BUCKHANNON — Upshur County’s political expert predicts Saturday’s special road bond amendment will likely fail to get the green light from voters.
Instead, Dr. Robert Rupp, professor of political science and history at West Virginia Wesleyan College, said Tuesday that the Roads to Prosperity special bond amendment will get a stop sign.
The main reason the special bond amendment won’t pass is because its proponents did not mobilize around one common message, Rupp explained.
“They have not found one common message, which you usually need to convince people to change their ways, because a bond — like electing a non-incumbent — is seen as a risk,” Rupp said.
But the fate of the amendment — which would authorize the state to issue $1.6 billion in bonds earmarked to finance road improvements and construction across the Mountain State — could hang on how many voters turn out to the polls Saturday.
“The only way I see it passing if it [voter turnout] is below 10 percent, and virtually most of West Virginia stays home, including those naysayers,” Rupp added. “And those few who really wanted it, turn out. I’m going to waffle and say if [voter turnout] is below 10 percent, it will pass, but if it’s over 10 percent — particularly 15 or 20 percent — it’s a mess.”
So far in Upshur County, 948 early voters and 15 absentee voters had cast their ballots as of Thursday morning, according to Upshur County deputy county clerk Carolyn Berry. There are 13,188 individuals registered to vote in the county. That 7 percent turnout might seem low, county clerk Carol Smith said, but it’s actually comparable to other special elections. For example, during the Upshur County Board of Education special levy election on Feb. 8, 2014, just over 1,000 people voted early.
“In comparison, that’s really not too bad,” Smith said.
Rupp listed a couple factors that he thinks could play into the amendment’s potential failure: first, Gov. Jim Justice has been too visible in his administration’s push for passage.
“If this is defeated, he’s going to be a major problem, because this man has managed to alienate members of both political parties,” Rupp said. “Democrats are mad at him, and the Republicans haven’t accepted him, and he really hasn’t passed any major legislation, much like (President Donald) Trump, so he’s in a precarious situation.”
Rupp said Justice’s August 2017 switch from Democrat to Republican was likely an attempt to ally himself with Trump, who is generally popular in West Virginia. Justice announced the switch during a Trump rally in the Mountain State.
“Most critics of this amendment are Republicans, and when he switched (political parties), he hoped to bring some of them over,” Rupp continued. “But he didn’t bring them over, he just agitated them because most Republicans didn’t want him to begin with.”
Of course, when voter turnout is low, anything can happen, Rupp said.
“It just throws all predictions and polls off,” he said. “Passing a bond — particularly in West Virginia — is extremely difficult. Our culture doesn’t like change. We distrust government and we don’t like taxes; those are three big reasons (why the bond would fail), so you’ve got to be very careful when you push a bond. All the ducks have to be lined up in a row, and I’m not seeing them.”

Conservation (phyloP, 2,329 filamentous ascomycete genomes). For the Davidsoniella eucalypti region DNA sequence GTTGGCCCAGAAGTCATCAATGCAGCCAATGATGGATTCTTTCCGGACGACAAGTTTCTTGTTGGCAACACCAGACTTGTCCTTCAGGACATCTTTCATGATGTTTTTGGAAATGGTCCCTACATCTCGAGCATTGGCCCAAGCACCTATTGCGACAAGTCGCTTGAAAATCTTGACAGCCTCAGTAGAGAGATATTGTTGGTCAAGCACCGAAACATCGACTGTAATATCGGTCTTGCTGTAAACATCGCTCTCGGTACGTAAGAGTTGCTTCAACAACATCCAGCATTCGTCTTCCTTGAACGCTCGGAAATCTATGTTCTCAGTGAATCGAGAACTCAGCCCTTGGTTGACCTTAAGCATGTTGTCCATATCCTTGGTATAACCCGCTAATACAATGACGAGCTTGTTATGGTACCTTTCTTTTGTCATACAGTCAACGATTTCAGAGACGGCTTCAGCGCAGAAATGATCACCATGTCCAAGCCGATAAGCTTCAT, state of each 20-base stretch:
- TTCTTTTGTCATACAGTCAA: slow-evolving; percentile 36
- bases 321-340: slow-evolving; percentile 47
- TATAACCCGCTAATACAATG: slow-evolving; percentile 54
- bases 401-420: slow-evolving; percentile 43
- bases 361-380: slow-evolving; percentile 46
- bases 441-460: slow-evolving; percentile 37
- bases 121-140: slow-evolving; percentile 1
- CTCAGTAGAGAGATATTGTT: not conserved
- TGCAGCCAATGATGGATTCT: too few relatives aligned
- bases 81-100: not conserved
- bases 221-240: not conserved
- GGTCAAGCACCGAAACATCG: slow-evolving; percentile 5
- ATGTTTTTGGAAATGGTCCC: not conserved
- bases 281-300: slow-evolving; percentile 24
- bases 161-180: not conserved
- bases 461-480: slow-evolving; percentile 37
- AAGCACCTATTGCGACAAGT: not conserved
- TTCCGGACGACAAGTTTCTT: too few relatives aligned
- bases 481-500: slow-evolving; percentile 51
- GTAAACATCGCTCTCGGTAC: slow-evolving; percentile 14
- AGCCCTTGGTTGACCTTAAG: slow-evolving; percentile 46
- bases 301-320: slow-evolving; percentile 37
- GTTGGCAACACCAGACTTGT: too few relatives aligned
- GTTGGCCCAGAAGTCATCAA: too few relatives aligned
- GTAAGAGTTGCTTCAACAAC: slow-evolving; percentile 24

On Tuesday, Rupp wasn’t the only one predicting possible outcomes for Saturday. His American National Government class — comprised mainly of underclassmen — were tasked with forecasting the outcome of the special election. The students had split into four groups to produce a PowerPoint presentation on the bond referendum. While two groups predicted amendment passage, the other two groups said the bond referendum would fail. Rupp said the 50/50 split was indicative of just how uncertain bond passage is.
Students who forecasted its passage said the amendment would prevail because most voters would stay home, opting to hunt during bow season or watch the West Virginia University vs. Texas Christian University football game. They also noted that road bond advertisements — which may have led to a higher turnout — weren’t widely distributed.
Students who said the bond would fail — like junior Alexus Bonner — said most residents don’t believe the bond will actually create new jobs.
“Justice is the face of the bond, and people are not fond of him,” Bonner said. “Misinformed people thinking that it will raise taxes will vote against it, and the governor isn’t trusted. And it seems like when we fix roads, we don’t do it correctly and we have to go back in five years and do it over, so why don’t we do it right in the first place?”
Taxes to fund the road improvements have already been raised. The Senate passed a bill in June, that, as of July 1, raised a slew of Department of Motor Vehicles fees, hiked the privilege tax on the purchase of a vehicle from 5 to 6 percent and increased the wholesale price of gasoline.
According to information on the governor’s website, the bonds will be issued over a period of four years.
Several local groups, including the Buckhannon-Upshur Chamber of Commerce and Buckhannon City Council, have endorsed the bond’s approval.
Polling places will be open from 6:30 a.m. to 7:30 p.m. throughout the county Saturday. Some polling places have been consolidated, so the W.Va. Secretary of State’s office is urging voters to visit their county clerk’s office or visit GoVoteWV.com to locate their polling places.